Yano, I tend to notice people who notice things. Zennie62
noticed a pattern of earthquakes.
I'm noticing the *absence* of a part of that pattern, and I might point out that it doesn't bode well for Micro$oft, or (unfortunately) Thom Hartmann
If you look at the USGS pix of recent earthquakes. You'll see what Zennie62 saw, but if you note, there's an odd dispersal of the quakes. To wit:
From Mexico up to nearly Oregon, the quakes follow the fault line.
From Oregon to nearly Alaska, the quakes are all inland.
In Alaska, there are inland quakes as well as quakes on the fault line.
Now, the 'fault line' could be considered as 'fault lines', because of the presence of the 'Juan de Fuca' plate. Our side of the boundary is ALL North American plate, but the stuff on the other side is: Pacific plate from Alaska to just north of Vancouver, Juan de Fuca plate from there to just past Oregon, and then Pacific plate again the rest of the way.
The dispersal of the quakes is along the border of the NA/PP, and underneath NA where it's near Juan de Fuca.
Now, that might just seem curious if there weren't another 500 lb. gorilla in the room.
You see, there's a 'great' earthquake that happens in the Cascadian system, that really messes things up there from time to time. The Native American tradition of the 'Thunderbird' may well be due to this recurrent event.
It's when the stagnant Juan de Fuca plate gets enough lubrication built up to slip yet again. The event is similar to the quake that occurred in Indonesia a few Xmases back. Lubrication, in the case of a tectonic plate, is of course, lava.
The natives also have another story:
A volcano that will devastate the Seattle area is foretold is an ancient prophecy from Washington State's Puyallup tribe, which says, "The time will come when Little Sister will speak, and Grandfather will answer, and the land will be swept clean to the ocean." Sun Bear explained that Donald Matheson, a leader of the Puyallup tribe, moved his people to Idaho in 1979 because he believed it was time for this prophecy to be fulfilled. In March 1980, the mountain that we call little sister began to whisper. May 18th of 1980, the Little Sister spoke with a cubic mile of mountain that was spread over the northwest area, and many other parts of the world... "The Little Sister is called Mount St. Helens. Soon, the Grandfather is going to answer so much bigger. That one is called Mt. Rainier."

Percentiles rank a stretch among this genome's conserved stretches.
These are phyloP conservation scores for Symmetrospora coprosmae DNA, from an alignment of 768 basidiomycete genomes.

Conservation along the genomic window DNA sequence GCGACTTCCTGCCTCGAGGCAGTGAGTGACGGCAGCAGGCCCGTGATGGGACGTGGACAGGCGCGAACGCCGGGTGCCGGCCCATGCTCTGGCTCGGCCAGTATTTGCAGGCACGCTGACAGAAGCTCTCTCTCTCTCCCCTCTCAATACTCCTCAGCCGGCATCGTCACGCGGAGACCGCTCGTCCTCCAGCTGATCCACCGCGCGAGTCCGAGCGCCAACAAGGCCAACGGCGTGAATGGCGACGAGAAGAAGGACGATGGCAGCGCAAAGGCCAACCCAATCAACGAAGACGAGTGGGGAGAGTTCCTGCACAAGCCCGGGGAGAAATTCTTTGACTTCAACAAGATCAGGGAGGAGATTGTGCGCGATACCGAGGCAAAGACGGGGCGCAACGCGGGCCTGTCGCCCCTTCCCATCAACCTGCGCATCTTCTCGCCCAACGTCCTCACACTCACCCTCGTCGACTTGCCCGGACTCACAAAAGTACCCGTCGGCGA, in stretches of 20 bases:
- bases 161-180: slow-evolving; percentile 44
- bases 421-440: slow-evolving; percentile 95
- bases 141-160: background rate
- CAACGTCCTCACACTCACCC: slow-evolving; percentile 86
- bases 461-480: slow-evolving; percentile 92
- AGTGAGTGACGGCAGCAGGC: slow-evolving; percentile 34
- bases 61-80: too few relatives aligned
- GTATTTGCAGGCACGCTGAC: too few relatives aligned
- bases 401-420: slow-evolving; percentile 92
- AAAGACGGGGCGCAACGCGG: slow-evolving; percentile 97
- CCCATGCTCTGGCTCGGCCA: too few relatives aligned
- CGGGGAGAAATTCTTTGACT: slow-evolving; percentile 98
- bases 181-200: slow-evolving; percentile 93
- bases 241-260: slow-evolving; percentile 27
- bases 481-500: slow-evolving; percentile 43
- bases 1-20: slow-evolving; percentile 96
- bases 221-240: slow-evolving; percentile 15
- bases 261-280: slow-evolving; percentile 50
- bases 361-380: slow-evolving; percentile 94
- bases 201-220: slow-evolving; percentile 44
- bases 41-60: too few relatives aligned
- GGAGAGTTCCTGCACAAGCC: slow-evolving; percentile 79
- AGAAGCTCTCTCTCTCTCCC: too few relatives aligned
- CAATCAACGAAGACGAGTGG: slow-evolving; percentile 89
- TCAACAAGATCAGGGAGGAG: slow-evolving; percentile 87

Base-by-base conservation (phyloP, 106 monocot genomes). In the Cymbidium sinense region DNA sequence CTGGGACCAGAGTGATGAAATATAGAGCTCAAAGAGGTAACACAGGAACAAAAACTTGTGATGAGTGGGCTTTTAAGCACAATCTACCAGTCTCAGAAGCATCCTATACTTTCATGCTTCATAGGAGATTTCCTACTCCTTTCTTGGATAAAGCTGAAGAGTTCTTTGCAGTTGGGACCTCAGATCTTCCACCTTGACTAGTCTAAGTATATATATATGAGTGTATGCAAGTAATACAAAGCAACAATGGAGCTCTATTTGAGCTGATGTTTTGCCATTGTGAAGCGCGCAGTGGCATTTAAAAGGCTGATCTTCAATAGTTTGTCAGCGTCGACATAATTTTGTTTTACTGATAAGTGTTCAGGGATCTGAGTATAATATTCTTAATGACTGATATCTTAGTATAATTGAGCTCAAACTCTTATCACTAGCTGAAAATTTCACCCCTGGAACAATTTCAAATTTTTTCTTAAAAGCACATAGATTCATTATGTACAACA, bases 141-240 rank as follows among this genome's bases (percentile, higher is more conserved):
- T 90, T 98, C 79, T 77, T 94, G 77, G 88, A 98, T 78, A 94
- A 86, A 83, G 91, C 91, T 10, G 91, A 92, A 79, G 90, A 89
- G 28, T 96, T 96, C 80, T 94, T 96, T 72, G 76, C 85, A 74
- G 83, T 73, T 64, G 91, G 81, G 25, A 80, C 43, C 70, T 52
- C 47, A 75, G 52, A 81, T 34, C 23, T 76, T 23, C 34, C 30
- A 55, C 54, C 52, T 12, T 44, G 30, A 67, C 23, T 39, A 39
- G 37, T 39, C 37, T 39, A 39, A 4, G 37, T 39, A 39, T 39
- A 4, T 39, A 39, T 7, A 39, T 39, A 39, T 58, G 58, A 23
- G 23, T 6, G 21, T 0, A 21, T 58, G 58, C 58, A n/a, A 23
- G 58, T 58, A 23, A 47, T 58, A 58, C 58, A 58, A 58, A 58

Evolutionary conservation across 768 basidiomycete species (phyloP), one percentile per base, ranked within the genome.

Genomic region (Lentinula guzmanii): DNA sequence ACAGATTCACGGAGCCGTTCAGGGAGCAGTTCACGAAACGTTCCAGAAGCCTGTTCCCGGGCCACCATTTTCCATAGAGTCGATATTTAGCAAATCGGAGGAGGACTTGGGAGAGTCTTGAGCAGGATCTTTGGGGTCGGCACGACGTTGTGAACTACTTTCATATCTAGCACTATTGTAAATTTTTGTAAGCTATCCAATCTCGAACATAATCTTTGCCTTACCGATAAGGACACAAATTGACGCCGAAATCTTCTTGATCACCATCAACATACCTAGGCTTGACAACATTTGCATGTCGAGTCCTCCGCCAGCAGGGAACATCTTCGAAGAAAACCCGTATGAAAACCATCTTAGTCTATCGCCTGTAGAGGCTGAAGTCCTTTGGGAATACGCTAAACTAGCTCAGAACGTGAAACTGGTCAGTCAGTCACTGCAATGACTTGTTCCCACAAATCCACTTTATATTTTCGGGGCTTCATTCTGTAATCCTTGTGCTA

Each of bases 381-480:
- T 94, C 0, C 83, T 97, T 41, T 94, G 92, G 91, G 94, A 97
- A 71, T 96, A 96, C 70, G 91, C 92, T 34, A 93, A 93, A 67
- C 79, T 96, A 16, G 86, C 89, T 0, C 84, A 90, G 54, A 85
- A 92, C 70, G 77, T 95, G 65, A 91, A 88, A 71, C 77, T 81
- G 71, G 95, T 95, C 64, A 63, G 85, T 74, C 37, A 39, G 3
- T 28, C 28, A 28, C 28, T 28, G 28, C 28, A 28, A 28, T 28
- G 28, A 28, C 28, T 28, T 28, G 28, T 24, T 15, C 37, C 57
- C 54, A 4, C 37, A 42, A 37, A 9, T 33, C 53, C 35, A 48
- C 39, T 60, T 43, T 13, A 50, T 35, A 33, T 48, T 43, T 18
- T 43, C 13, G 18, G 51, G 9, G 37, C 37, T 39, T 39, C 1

It starts just south of the Oregon border and the rock just kind of 'unzips' all the way to Canada. It's generally considered to be a magnitude 9+ earthquake that goes on for a thousand miles, and at five hundred miles an hour, takes two hours to complete. The tsunami produced could reach 100 ft. high.
This is the article that caught my attention:
Earthquakes in Los Angeles, Oregon, and Alaska all 4 on Richter
Media attention has been on the Tuesday Los Angeles Earthquake that
was 4.4 on the Richter scale, but there were earthquakes in Los Angeles and
in Oregon and Alaska and all at or over 4 on the Richter Scale over
the last two days.
the USGS, the Los Angeles Earthquake was located 18.9 miles below
Pico Rivera, CA. But it wasn't the only quake over 4 to hit the West
Coast over the past two days.
A larger earthquake, at 4.6, was located at Bandon, Oregon, a
town of just over 2,800 people. While that quake hit on March 15th, it
went largely unreported.
And Alaska has been the epicenter of eight earthquakes in the
past two days and all over 3 on the Richter Scale - this too was largely
unreported. The largest quake was today, Tuesday, and just after the
LA quake. It was located in Rampart, AK and was 4 on the Richter Scale.
If your curious, check the information yourself here: http://earthquake.usgs.gov/earthquakes/recenteqsus/Quakes/quakes_big.php.
It's rather alarming.
The Alaska region has faced 245 earthquakes, most under 3, over
the last week alone; see: http://earthquake.usgs.gov/earthquakes/recenteqsus/Maps/special/Alaska.php.
If I'm reading the data correctly, Alaska's the most active area in
the World over the last week, as of this writing.